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I’ve gotten a few emails recently from students that are considering taking my IPE class in the fall. International Political Economy is one of my favorite courses. Unlike a lot of the stuff I do related to conflict and development, the IPE course touches on subjects that affect my students’ lives on a daily basis. Here are a couple of responses to the most common questions I get:
1. What are the prerequisites?
PSCI 1040 and PSCI 1050 are the nominal prerequisites for the IPE course. Of course, both are requirements for earning a degree in the state of Texas, so these shouldn’t be a considerable stumbling block to your taking the course.
That said, people who have taken courses in international economics (i.e., trade, finance) or international relations more broadly defined (such as PSCI 3810) will have a leg up at the outset. Not to worry, however: the course is designed so that no previous experience with economics is required.
2. Is there a lot of math?
Lots of folks think math and economics are synonymous. While economics can certainly get technical, this course will be largely free of math. You may have to do some simple multiplication and division.
3. What if I don’t (think I) understand economics?
Don’t worry: I was in your shoes as an undergrad. I didn’t think I was math- or econ-savvy at all. You can do this. And once you do, you’ll find the world a much more interesting/maddening/enlightening/frustrating place because of it.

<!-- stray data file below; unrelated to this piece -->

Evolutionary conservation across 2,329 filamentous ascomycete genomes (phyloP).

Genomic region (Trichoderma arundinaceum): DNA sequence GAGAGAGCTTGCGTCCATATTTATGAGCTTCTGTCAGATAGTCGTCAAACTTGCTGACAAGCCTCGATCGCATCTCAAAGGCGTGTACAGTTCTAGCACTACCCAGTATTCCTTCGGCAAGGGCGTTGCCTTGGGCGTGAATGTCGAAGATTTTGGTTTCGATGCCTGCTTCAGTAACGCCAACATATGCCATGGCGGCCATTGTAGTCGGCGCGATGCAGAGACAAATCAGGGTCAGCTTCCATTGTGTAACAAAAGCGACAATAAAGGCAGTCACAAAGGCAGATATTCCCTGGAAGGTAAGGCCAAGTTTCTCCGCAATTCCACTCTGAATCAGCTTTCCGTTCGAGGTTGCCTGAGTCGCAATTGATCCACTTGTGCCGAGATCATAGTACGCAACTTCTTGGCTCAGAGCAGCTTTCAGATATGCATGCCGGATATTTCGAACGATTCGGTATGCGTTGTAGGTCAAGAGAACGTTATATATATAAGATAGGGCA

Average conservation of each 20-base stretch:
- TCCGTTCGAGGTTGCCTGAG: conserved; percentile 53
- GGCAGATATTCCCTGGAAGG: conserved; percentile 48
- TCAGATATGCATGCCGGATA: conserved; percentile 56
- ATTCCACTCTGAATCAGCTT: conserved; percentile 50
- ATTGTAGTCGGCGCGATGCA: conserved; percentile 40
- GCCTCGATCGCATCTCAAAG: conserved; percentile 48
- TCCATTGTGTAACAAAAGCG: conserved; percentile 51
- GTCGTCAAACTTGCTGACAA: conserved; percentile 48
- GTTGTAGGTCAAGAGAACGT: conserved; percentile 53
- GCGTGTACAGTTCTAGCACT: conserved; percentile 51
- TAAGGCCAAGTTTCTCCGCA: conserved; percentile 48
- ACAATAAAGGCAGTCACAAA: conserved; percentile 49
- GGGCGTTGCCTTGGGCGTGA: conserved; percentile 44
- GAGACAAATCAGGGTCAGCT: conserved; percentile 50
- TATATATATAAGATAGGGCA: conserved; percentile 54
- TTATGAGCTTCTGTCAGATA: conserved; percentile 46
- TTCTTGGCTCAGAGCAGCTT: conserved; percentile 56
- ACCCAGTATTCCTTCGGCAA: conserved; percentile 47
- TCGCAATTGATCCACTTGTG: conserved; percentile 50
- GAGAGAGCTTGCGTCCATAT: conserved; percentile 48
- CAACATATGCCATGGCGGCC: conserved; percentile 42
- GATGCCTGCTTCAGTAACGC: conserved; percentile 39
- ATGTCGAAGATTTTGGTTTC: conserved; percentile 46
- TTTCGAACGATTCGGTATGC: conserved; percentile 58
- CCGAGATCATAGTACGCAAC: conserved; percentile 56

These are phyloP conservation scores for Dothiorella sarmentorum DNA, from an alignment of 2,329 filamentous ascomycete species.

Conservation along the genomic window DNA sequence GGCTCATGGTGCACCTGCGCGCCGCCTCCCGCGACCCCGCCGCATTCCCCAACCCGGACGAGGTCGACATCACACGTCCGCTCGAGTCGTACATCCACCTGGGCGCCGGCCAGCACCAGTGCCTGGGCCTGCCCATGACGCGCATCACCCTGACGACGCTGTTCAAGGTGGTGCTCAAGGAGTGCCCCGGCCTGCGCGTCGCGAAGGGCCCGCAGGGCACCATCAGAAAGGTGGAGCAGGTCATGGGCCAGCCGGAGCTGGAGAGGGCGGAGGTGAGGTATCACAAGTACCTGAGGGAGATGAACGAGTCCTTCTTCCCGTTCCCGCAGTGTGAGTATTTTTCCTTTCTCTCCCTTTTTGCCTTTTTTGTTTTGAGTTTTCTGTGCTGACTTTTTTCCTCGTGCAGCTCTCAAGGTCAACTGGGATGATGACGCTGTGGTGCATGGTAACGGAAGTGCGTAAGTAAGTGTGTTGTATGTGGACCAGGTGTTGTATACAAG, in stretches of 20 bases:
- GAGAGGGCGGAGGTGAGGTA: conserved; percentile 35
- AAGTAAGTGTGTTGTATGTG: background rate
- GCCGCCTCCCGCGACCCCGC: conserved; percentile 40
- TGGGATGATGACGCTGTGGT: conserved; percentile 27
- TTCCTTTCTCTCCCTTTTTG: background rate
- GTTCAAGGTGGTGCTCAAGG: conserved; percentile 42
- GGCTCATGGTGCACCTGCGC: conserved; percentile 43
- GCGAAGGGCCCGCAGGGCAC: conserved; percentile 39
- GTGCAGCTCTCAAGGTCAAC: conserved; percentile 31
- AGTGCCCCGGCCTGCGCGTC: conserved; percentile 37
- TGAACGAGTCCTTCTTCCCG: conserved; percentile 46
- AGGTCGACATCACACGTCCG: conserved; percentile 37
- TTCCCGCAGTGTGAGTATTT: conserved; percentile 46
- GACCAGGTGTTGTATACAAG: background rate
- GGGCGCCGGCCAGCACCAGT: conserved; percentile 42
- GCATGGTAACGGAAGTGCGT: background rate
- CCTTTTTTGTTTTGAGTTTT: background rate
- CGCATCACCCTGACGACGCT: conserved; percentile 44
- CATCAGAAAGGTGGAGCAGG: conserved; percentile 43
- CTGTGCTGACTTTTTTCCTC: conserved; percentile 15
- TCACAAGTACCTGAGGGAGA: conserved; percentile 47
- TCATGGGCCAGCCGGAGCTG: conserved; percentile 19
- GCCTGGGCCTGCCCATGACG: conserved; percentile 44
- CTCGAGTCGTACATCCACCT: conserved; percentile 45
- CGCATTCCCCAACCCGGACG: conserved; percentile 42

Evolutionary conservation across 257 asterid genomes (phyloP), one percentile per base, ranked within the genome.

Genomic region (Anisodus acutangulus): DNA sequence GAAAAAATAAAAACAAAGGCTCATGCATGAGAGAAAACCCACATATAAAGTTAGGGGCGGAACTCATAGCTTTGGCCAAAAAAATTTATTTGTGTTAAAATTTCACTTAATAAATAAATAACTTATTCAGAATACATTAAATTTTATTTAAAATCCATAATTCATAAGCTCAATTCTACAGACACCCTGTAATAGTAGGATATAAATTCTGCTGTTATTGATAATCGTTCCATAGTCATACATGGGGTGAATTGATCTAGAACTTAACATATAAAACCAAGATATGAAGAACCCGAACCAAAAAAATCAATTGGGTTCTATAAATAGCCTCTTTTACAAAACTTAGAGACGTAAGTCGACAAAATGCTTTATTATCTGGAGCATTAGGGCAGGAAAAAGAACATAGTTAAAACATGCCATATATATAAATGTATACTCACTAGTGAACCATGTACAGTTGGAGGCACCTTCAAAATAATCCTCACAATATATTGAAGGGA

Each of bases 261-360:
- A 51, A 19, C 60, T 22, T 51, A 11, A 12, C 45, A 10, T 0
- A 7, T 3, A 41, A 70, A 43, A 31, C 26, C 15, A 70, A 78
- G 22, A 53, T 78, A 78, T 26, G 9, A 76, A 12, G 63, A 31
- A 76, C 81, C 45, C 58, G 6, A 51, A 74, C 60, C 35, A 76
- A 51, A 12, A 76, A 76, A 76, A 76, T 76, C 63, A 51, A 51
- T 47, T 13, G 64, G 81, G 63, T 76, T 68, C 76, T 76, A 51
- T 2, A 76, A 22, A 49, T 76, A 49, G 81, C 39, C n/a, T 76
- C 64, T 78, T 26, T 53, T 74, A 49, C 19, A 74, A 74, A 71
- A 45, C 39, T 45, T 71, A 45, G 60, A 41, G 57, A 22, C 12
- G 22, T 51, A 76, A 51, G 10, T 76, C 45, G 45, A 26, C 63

JOHANNESBURG, Aug 3 (Reuters) – The World Bank has launched a probe into its procedures related to the approval of a $3.75 billion loan to South Africa’s Eskom, but the loan to the power firm is unlikely to be affected.
The bank in April approved the controversial loan — its first for South Africa since the end of apartheid — to fund development of a coal-fired power plant, despite the lack of support from the United States, Netherlands and Britain.
After residents from the northern Limpopo region, where the 4,800 MW Medupi plant will be built, protested that the project posed health and environmental hazards, the bank’s inspection panel recommended that a proper investigation into the allegations be conducted.
This story seems to perfectly encapsulate two of the most thorny issues with aid, development, and climate change:
1. the tradeoff between immediate improvement in standards of living in the developing world through energy infrastructure and the detrimental effects of coal-fired power plants, which are a a major source of atmospheric CO2 and local pollution,
2. the lack of transparency and easily available information on multilateral aid projects. Stories like these only serve to highlight why sources like AidData.org, which make data on multilateral aid projects easy to find and digest, are so crucial.
Idean’s and my new paper on rainfall and social conflict on Africa is now available at the Social Science Research Network. In it, we use a new dataset of over 6,000 social conflict events, ranging from peaceful protests to communal conflict and labor unrest, to demonstrate a robust relationship between rainfall patterns and political unrest in Africa. The paper was recently presented at the Climate Change and Security conference in Trondheim, Norway.